Hindsight: Adipose Tissue Renin-Angiontensin SystemSaturday, January 14, 2012
Continuing in my series of Saturday posts on some of my previous work on obesity, here is a paper that I am particularly fond of, as it started me off on a whole new line of research, namely studying the potential link between obesity and the key system involved in sodium homeostasis.
Prior to this paper, published in the Journal of Hypertension in 1999, I had already done extensive work on the relationship between salt intake and blood pressure and was quite interested in answering the question why obesity promotes sodium retention, volume expansion, and an increase in blood pressure.
Leptin had been discovered a few years ago and we were beginning to consider fat cells as endocrine cells – although many of the ‘adipokines’ now known to be produced by fat cells had yet to be discovered.
Interestingly, I happened to come across a paper suggesting that, in rats, adipose tissue may make angiotensinogen, the substrate for renin, which generates angiotensin 1, which in turn, is converted by angiotensin converting enzyme (ACE) to angiotensin 2. This is one of the most powerful pressor hormones and has a wide range of effects mediated through angiotensin type 1 and type 2 receptors. Medications like ACE and angiotensin receptor blockers (ARBs) are now amongst the most widely used blood pressure lowering medications.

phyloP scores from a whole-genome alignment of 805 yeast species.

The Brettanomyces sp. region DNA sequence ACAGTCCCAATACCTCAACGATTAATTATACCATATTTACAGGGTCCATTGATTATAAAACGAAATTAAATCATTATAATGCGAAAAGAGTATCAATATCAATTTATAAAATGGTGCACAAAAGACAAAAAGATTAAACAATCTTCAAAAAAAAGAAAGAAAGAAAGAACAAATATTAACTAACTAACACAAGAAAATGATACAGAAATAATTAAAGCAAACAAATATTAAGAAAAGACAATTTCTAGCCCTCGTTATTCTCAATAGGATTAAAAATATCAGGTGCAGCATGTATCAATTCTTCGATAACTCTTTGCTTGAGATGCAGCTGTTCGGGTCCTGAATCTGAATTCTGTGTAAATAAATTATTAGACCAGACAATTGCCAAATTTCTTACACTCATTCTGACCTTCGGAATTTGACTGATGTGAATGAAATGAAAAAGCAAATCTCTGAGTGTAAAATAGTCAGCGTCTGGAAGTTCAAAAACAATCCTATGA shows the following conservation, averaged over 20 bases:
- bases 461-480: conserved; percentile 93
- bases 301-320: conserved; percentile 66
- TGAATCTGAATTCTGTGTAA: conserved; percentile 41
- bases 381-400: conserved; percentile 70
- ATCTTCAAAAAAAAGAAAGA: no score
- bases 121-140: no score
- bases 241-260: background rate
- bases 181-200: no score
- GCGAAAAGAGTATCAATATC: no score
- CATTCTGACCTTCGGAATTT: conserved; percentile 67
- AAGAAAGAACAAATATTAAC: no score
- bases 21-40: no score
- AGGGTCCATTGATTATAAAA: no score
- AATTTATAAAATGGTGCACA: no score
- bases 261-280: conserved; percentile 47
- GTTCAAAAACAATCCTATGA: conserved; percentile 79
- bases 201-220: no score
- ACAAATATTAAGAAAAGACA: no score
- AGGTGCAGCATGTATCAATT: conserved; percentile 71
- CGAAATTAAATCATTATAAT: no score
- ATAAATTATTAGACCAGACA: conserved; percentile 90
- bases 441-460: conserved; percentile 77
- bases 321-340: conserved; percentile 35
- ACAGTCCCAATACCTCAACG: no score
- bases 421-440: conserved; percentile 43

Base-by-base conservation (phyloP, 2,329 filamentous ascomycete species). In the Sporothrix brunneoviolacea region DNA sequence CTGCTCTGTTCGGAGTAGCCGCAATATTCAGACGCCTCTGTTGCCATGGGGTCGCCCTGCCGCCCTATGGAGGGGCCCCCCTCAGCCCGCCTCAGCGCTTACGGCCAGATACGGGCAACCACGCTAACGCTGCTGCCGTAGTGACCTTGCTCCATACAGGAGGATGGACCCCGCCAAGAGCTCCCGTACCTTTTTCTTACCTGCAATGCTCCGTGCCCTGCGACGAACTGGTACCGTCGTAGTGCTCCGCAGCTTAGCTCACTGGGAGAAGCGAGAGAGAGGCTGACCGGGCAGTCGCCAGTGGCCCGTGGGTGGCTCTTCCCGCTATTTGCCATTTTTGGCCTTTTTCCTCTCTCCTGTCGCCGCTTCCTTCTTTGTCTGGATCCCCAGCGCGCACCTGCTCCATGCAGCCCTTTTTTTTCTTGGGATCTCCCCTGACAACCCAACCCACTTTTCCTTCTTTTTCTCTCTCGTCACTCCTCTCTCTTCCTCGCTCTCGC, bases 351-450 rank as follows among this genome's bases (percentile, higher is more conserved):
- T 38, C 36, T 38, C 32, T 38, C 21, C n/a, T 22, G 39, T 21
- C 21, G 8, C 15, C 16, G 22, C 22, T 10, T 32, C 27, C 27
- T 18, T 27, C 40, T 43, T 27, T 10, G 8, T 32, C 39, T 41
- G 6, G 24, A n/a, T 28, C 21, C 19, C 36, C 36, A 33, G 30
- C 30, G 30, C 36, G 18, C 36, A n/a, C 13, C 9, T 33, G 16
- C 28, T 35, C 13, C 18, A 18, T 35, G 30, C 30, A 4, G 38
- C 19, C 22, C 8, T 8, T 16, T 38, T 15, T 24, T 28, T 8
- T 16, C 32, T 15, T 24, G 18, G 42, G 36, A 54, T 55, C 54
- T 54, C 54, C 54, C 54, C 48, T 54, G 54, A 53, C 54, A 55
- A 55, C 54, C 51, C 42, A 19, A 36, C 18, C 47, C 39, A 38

Thus, I wondered whether human adipose tissue likewise produces angiotensinogen and perhaps other components of this system. So I approached a surgical colleague (Norbert Runkel) and requested his help in obtaining some human fat tissue, which my student Stefan Engeli then used to demonstrate, that human adipocytes do in fact express all components of the renin angiotensin system.
We not only demonstrated the ample expression of angiotensinogen, renin, renin-binding protein, angiotensin converting enzyme, chymase and type 1 and type 2 angiotensin receptors in RNA extracted from whole adipose tissue (subcutaneous and omental) but also in isolated cultured human adipocytes (mammary).
Not only did these findings clearly demonstrate (for the first time) the presence of a local renin-angiotensin system in human adipose tissue, but also prompted us to speculate that this local renin-angiotensin system may well be involved in obesity-related disorders, including hypertension and the metabolic syndrome.
Since then, we and others have done more work on this system – more on that in future posts.
According to Google Scholar, this paper has been cited 145 times.
Engeli S, Gorzelniak K, Kreutz R, Runkel N, Distler A, & Sharma AM (1999). Co-expression of renin-angiotensin system genes in human adipose tissue. Journal of hypertension, 17 (4), 555-60 PMID: 10404958
Monday, April 23, 2012
Just stumbled across your blog. I’m an ER Nurse of 15 years and currently working on a graduate nutrition/public health program.
Keep up the great work! The “adipose endocrine system” is fascinating!